Leave it to Key and Peele to find a way to use humor to talk about sensitive racial subjects and topics like police brutality. The last time the comedy duo made big buzz was when President Obama used their “anger translator,” Luther, at the White House Correspondents’ Dinner, as reported by the Inquisitr. Well, now the duo is back and going viral with their “Negrotown” video, one that imagines a utopia-like world where only blacks exist in a colorfully-dressed world full of singing, dancing, and NSFW language.
The video opens with Keegan-Michael Key walking down an alley as Jordan Haworth Peele begs him for spare change as a homeless man. Key gets harassed by a cop, who bangs his head on the squad car, sending him off to the delusional Negrotown, a place where crime, racism, and diseases like sickle cell anemia don’t exist.
“Negrotown? What, like Atlanta?”
The ‘Negrotown‘ sketch — called a dream come true for black people by The Root — is certainly getting its share of comments on YouTube and getting shared on Twitter. Some commentators are calling foul on the humorous video, claiming that such a place couldn’t exist — either with all whites or all black people — that doesn’t experience elements of crime. Others are using the video as a frank and honest jumping off point to talk about black and white issues, asking if blacks really have their hair touched by others, and the like.
“There’s always a cab when you need to get around, and they always stop in Negrotown.”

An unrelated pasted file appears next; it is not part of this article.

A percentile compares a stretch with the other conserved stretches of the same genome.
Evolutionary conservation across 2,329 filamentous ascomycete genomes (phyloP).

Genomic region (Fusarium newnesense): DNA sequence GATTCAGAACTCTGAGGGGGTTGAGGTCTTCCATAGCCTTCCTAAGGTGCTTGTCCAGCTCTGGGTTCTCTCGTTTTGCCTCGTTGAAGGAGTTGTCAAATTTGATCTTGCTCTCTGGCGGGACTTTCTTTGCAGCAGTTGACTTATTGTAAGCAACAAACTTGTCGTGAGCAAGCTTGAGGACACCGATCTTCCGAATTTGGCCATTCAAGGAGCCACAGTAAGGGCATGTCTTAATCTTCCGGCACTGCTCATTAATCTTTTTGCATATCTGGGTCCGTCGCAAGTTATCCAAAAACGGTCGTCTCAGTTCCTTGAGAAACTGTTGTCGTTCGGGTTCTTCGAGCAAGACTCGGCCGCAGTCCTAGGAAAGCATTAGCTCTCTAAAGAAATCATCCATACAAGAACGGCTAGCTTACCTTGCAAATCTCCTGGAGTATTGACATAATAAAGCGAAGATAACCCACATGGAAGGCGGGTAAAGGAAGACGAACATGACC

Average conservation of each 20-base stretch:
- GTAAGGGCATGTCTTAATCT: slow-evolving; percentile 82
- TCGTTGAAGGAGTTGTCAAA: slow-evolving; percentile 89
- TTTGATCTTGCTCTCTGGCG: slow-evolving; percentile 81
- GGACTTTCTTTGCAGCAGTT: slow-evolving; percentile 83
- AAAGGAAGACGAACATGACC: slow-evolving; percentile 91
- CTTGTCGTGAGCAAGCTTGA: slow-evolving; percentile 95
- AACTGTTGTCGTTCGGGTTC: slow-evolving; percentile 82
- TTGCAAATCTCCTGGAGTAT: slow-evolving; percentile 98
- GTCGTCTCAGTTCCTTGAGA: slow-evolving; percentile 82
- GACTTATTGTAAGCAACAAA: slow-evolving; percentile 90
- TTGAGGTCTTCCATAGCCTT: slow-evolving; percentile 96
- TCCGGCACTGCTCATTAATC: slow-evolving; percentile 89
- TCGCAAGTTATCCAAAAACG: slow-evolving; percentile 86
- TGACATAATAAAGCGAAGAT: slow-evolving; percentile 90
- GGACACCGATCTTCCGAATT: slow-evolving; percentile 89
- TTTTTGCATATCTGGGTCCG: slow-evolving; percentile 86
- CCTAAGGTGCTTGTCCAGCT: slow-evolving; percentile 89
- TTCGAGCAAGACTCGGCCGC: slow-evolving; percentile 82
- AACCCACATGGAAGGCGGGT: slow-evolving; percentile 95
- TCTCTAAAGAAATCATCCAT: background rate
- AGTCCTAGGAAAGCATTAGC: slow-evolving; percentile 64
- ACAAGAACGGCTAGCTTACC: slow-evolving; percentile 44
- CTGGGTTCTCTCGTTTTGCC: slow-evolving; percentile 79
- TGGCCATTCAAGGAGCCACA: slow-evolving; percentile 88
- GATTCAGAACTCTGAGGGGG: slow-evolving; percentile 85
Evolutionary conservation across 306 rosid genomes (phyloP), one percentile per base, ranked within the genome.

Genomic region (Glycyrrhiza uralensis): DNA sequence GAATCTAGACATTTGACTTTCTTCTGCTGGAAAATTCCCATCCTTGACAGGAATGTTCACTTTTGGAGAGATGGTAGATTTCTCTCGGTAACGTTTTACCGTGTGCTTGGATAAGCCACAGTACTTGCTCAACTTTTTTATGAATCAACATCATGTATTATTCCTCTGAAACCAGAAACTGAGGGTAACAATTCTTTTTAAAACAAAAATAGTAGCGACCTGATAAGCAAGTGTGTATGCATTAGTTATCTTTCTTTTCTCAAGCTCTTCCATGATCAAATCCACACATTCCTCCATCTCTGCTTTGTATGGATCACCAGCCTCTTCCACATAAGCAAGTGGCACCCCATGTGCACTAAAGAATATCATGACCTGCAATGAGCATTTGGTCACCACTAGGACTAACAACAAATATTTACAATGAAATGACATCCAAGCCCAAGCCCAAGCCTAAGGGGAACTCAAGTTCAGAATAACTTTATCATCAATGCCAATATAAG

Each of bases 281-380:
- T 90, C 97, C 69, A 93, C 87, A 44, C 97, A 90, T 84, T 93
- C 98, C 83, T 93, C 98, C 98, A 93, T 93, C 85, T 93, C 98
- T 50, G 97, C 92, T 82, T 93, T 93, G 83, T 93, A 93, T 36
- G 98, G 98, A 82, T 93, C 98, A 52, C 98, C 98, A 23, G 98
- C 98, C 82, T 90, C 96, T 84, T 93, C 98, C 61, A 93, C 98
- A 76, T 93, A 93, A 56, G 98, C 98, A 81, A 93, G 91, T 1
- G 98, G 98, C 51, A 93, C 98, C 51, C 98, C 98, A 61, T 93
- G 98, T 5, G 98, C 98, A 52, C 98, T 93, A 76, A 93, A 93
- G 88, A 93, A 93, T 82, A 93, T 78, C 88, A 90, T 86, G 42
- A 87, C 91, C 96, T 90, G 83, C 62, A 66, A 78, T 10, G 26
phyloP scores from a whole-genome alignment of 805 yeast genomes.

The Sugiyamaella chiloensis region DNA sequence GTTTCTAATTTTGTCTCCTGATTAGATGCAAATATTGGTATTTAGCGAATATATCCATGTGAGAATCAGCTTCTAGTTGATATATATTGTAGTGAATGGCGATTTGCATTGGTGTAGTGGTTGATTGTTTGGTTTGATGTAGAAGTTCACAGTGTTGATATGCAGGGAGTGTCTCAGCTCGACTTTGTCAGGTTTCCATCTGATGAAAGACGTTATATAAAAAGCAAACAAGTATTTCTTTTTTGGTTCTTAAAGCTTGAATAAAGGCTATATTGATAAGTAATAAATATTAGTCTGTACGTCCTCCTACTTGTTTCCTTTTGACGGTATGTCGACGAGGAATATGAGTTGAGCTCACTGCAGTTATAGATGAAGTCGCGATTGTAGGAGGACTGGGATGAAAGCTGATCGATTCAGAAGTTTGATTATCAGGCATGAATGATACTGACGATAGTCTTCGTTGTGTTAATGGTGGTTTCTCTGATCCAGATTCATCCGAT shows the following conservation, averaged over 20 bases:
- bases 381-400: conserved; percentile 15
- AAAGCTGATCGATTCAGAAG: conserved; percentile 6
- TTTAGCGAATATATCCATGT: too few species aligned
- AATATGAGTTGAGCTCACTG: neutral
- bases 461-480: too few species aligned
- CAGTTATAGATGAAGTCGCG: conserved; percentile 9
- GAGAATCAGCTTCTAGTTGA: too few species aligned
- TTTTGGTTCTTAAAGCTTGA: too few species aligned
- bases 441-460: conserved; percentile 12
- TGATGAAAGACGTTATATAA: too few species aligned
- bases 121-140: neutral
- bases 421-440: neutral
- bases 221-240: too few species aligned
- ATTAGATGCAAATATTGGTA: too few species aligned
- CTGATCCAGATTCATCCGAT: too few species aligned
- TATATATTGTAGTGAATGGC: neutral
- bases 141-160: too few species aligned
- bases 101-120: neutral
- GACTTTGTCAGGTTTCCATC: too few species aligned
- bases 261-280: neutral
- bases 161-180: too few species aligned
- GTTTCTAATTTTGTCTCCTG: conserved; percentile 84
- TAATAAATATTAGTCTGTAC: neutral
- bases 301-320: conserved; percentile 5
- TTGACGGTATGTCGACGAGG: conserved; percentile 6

Key & Peele’s Negrotown looks like a fun vacation spot, says USA Today, but in actuality, with the comedy duo speaking in real life about their multi-racial heritage, both having white mothers, the skit seems only a tongue in cheek way to address the way certain elements of the public might feel about all black towns.
“You won’t get followed when you shop. And you can wear your hoodie and you won’t get shot.”
— Hollywood Reporter (@THR) May 6, 2015
“This sounds too good to be true.”
NegroTown would get 1.5 stars in Yelp. people would complain about the noise and “the kind of people who hang out there.” Also: “sketchy.”
— Gene Demby (@GeeDee215) May 6, 2015
“Hanging out in a group doesn’t make it a gang.”
The black paradise of Negrotown is a place where…black people are treated as if they’re ordinary people and citizens deserving of dignity.
— Jamelle Bouie (@jbouie) May 6, 2015
[Image via Comedy Central “Negrotown” video]